In the previous article we looked at the portrayal in Mark 15 of the horrific mistreatment suffered by Jesus at the hands of his executioners. A few comments today will bring the story to its conclusion. Continue reading . . .
In the previous article we looked at the portrayal in Mark 15 of the horrific mistreatment suffered by Jesus at the hands of his executioners. A few comments today will bring the story to its conclusion.
The place of Jesus' crucifixion is called Golgotha (Mark 15:22), lit., "place of the skull." It was located outside the city proper in accordance with Jewish and Roman custom (Lev. 24:14; Num. 15:35f.; Acts 7:58; Heb. 13:12-14).
According to v. 23, “they offered him wine mixed with myrrh, but he did not take it.” This has been interpreted in two different ways. The traditional view is that it was customary for Jewish women to provide a narcotic drink to those condemned in order to deaden their sensitivity to the pain of crucifixion (see Prov. 31:6-7). If so, then Jesus' unwillingness to drink reflects his determination to endure with complete consciousness the agonies of the cross and the Father's wrath.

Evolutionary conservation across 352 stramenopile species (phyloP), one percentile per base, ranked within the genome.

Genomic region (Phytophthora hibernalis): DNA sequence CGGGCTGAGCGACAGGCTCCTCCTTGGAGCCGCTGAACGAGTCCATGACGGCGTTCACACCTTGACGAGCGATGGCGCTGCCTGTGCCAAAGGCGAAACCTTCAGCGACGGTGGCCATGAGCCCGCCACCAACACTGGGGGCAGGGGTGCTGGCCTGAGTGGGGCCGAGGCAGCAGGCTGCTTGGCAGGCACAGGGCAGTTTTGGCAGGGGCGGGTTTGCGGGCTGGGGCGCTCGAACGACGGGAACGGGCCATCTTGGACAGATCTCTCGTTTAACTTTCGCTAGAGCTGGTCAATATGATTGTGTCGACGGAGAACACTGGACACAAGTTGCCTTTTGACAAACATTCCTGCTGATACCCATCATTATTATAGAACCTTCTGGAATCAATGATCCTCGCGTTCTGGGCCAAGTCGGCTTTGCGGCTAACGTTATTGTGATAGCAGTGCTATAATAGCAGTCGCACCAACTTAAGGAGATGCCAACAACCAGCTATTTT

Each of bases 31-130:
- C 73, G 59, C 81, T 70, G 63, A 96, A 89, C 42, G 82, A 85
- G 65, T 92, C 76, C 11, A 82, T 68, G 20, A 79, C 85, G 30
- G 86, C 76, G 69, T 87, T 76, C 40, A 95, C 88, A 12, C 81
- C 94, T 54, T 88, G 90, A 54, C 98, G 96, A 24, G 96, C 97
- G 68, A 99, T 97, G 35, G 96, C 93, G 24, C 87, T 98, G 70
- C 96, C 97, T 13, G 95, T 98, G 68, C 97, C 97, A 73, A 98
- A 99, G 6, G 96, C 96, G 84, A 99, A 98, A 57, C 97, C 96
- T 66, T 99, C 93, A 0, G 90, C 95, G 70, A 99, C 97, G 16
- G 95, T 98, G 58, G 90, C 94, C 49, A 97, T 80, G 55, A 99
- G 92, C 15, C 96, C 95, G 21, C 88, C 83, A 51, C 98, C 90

Others argue that this was not an act of compassion on the part of the women but an act of cruelty and torment on the part of the soldiers ("they" refers to the soldiers). The mixture was designed to make the wine undrinkable and extremely bitter. Thus the soldiers teased Jesus under the pretense of giving him good wine. Their real purpose was to aggravate his agony and humiliation.
The reference to his garments being divided by the casting of lots (v. 24) is an allusion to Psalm 22:16-18. It was customary to divide the victim's clothes among his executioners. Jesus would have had only a bloody inner and outer garment, a belt, and a pair of sandals.
The inscription placed above his head